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What is Person Centered Therapy?

Born in the 1930s by American psychologist Carl Rogers, Person-Centered Therapy is a non-directive form of therapy where the client, rather than the therapist, takes the lead during sessions. It is also known as Rogerian therapy or client-centered therapy. Rogers believed that humans have an 'actualization tendency,' meaning they possess the ability and strength to manage their own world. Within each of us lies a pool of abundant resources that, when discovered and tapped into, can enable individuals to move towards self-healing.

Each person has unique experiences, and therefore, their paths to recovery are individualized. Therapists serve as guides, assisting clients in uncovering their own journey of self-discovery. In this therapy, the therapist follows the stories and cues provided by the client, listening without judgment or bias, and avoiding leading questions. The therapist becomes a pillar of support, encouraging clients to embark on their own paths while unveiling the problem and solution themselves.

As a result, client-centered therapy maintains a power balance between the therapist and the client, as the client's experiences are given equal importance to the therapist's insights. The focus is on the client's needs and their unique perspective of the world.


What are the basic principles of PCT?

There are three conditions defined by Carl Rogers to create the most growth producing and positive changes in clients:

  1. Congruence: In the context of this therapy, congruence refers to the therapist's ability to be authentic, real, genuine, and non-phony in their relationship with the client. It is considered one of the fundamental pillars of this therapeutic approach, as it allows the therapist to interact with the client without putting up a facade. Furthermore, a meta-analysis has shown that better psychological outcomes are associated with clients perceiving their therapist as congruent and genuine in their interactions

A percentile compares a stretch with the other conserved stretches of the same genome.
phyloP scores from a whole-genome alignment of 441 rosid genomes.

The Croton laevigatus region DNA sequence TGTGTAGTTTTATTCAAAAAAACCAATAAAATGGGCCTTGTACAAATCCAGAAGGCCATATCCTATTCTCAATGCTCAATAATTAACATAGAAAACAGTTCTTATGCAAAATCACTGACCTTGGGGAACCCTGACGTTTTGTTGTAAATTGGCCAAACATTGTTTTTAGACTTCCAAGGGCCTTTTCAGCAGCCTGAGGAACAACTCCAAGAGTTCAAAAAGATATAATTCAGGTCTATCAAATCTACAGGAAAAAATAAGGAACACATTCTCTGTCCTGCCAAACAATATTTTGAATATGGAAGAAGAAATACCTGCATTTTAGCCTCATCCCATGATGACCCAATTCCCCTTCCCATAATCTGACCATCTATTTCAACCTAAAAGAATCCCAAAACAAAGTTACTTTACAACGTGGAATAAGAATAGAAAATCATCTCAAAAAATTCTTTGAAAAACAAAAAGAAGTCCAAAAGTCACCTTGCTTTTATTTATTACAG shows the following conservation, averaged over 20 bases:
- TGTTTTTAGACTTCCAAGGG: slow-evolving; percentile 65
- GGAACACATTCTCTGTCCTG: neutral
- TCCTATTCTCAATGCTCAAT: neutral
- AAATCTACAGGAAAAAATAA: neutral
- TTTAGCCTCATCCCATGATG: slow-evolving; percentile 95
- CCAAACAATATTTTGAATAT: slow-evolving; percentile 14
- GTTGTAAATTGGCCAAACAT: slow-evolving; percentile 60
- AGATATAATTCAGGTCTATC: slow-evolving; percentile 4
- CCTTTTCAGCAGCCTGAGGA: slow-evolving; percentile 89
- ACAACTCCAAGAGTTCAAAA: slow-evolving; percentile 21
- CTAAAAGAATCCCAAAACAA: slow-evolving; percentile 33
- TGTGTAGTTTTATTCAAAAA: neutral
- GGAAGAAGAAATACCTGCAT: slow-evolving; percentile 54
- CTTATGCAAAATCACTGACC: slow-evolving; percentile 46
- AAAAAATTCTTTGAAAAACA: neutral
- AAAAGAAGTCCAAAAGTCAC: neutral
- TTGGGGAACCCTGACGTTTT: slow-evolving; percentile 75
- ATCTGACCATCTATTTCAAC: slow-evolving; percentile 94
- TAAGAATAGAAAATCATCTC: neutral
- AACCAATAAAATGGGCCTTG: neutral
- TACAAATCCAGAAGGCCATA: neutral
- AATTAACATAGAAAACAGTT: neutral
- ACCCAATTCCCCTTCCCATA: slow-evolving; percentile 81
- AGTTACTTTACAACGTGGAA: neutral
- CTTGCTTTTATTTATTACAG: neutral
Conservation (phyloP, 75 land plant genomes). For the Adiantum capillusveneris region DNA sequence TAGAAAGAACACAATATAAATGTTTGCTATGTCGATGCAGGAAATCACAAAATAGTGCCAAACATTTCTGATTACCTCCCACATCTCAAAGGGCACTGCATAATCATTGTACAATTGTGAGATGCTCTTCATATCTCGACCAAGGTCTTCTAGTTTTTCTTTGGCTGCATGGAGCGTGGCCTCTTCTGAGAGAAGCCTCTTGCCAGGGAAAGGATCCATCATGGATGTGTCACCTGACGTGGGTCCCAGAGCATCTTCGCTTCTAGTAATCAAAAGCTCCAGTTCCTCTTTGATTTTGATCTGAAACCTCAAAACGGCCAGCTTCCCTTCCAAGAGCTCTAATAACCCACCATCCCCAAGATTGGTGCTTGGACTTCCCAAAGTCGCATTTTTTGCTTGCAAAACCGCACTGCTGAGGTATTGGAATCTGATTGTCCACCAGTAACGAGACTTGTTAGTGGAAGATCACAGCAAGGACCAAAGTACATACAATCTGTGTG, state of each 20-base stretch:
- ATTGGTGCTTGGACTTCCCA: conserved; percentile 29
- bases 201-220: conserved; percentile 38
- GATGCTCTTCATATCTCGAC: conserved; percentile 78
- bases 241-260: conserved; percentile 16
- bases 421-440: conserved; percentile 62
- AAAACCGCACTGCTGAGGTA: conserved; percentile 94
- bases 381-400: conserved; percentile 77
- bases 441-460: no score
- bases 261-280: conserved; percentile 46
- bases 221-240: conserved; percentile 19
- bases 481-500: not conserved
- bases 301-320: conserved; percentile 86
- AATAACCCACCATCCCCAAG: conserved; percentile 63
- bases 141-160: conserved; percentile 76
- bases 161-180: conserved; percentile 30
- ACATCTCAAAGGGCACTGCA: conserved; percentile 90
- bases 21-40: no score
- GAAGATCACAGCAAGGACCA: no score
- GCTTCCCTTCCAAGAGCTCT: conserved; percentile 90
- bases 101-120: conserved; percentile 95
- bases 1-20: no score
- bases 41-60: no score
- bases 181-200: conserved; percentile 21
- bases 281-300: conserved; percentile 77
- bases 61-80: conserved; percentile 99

2. Unconditional positive regard: This principle is another important aspect of person-centered therapy. It involves accepting the client as they are, including both their positive and negative feelings. Carl Rogers defined this as 'caring for a client as a separate person, granting them permission to have their own feelings and experiences.' It is crucial for the client to feel valued in order for them to reach their fullest potential, and therapists are encouraged to create an environment where clients feel important, validated, and loved. Research has even shown that the presence of positive regard is associated with therapeutic success (Watson & Steckley, 2001)

  3. Empathy: Empathy serves as the foundation of a therapeutic relationship. It entails understanding the client without becoming emotionally attached. Rogers described empathy as 'the therapist's willingness and sensitive ability to understand the client's thoughts, feelings, and struggles from the client's point of view, and to adopt their frame of reference' (Rogers, 1949). Numerous studies suggest that empathy is crucial for achieving better health outcomes in therapy.


What is the outcome on the overall well-being of the client ?

It is evident that the focus of person-centered therapy is to assist clients in achieving personal growth and self-actualization, emphasizing the importance of looking within themselves for answers rather than relying on the therapist. Research has indeed found that clients are more likely to experience positive outcomes when they perceive the three basic principles (congruence, unconditional positive regard, and empathy) to be present in their therapeutic conversations.

Through this therapy, individuals can develop a stronger sense of self, increased confidence, and a greater trust in their own decision-making abilities, leading to overall improved well-being. Studies have demonstrated that person-centered therapy, conducted over a span of seven weeks, can contribute to reduced depressive symptoms, enhanced self-concept, and increased resilience.


Person-centered therapy has also shown effectiveness in addressing common mental health problems. It can be beneficial for individuals dealing with anxiety, bereavement, work-related stress, relationship difficulties, stress management, or family-related stress.


In all, this therapy is aimed to make the client realize their own potential by creating a non-judgemental and empathetic environment and listening to the client. And as Carl Rogers rightly says, “Listening, of this special kind, is one of the most potent forces of change I know.”




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